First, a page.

As suspect in French train attack is interrogated, questions mount on Europe’s security

French investigators have identified the attacker as Khazzani, an official with knowledge of the investigation said, speaking on condition of anonymity because he was not authorized to speak about it. Khazzani lived in Spain until March 2014 in the southern city of Algeciras, where authorities had picked him up for drug trafficking and noted that he attended a mosque with ties to Islamist militancy.

Spanish authorities had notified other European security agencies when Khazzani left Algeciras, and he was added to watch lists in both France and Belgium, according to authorities in both countries. The French designation flagged him for heightened scrutiny when he entered and exited borders. But there are about 5,000 people on the list, far too many to monitor around the clock, security analysts said.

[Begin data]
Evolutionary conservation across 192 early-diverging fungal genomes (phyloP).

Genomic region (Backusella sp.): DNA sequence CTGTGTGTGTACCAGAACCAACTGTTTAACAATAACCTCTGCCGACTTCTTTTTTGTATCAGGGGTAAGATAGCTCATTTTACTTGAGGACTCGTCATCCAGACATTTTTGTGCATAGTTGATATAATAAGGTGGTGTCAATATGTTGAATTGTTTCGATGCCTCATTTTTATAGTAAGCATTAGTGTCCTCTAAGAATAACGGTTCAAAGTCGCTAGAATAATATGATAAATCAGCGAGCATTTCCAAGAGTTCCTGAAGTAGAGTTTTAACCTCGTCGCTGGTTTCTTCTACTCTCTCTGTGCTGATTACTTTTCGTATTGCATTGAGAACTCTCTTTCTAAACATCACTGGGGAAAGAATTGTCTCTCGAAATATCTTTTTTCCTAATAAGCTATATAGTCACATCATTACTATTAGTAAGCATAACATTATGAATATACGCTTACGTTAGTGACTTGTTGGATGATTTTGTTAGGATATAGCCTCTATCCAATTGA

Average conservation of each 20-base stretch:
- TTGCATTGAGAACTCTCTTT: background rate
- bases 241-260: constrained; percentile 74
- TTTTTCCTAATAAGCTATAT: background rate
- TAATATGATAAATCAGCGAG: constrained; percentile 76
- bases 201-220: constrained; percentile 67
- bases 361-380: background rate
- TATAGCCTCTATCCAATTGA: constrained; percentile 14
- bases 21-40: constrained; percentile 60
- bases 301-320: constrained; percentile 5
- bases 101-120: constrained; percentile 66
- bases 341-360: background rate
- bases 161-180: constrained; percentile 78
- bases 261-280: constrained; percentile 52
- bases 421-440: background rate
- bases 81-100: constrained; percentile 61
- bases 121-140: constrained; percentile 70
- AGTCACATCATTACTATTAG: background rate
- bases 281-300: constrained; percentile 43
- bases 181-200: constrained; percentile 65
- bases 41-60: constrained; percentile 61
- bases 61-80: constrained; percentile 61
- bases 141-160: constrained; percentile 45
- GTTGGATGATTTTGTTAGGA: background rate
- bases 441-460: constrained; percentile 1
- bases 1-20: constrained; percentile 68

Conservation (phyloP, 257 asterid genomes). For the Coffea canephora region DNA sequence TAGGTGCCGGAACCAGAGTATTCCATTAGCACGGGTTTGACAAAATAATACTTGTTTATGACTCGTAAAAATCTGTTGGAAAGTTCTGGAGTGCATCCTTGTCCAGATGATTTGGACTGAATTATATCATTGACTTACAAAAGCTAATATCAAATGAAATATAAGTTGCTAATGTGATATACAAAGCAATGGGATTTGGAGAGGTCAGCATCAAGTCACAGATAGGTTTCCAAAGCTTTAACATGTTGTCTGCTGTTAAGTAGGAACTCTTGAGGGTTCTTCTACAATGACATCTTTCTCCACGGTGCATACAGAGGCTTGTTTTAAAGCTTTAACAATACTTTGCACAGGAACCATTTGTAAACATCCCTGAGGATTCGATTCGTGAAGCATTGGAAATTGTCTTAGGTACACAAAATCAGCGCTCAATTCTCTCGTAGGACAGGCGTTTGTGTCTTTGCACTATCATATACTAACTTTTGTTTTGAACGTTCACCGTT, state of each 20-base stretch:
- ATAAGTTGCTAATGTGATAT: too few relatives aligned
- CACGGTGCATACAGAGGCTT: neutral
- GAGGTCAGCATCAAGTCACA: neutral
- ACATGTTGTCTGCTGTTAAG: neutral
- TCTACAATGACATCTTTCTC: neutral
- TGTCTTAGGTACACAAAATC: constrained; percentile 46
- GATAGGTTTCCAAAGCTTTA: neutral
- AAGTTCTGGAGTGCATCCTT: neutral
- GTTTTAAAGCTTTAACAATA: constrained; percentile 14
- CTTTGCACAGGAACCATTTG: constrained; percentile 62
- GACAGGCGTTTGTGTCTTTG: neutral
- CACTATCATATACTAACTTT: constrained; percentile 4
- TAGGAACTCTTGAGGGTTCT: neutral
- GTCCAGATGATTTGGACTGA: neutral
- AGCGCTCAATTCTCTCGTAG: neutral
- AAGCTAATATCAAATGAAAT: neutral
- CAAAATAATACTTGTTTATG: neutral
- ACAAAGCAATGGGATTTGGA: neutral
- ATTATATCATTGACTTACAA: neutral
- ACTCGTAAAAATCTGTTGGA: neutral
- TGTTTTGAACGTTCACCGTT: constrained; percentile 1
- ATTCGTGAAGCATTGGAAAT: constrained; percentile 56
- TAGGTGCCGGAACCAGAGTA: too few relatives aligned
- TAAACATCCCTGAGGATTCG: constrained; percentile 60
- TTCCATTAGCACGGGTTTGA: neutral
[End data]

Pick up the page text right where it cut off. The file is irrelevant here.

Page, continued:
European authorities have long struggled to know when to act on intelligence that they have collected. The three men behind the January attacks in Paris on the Charlie Hebdo newsweekly and a kosher supermarket had been subject to extensive surveillance over concerns they were plotting attacks, but the monitoring was eventually dropped.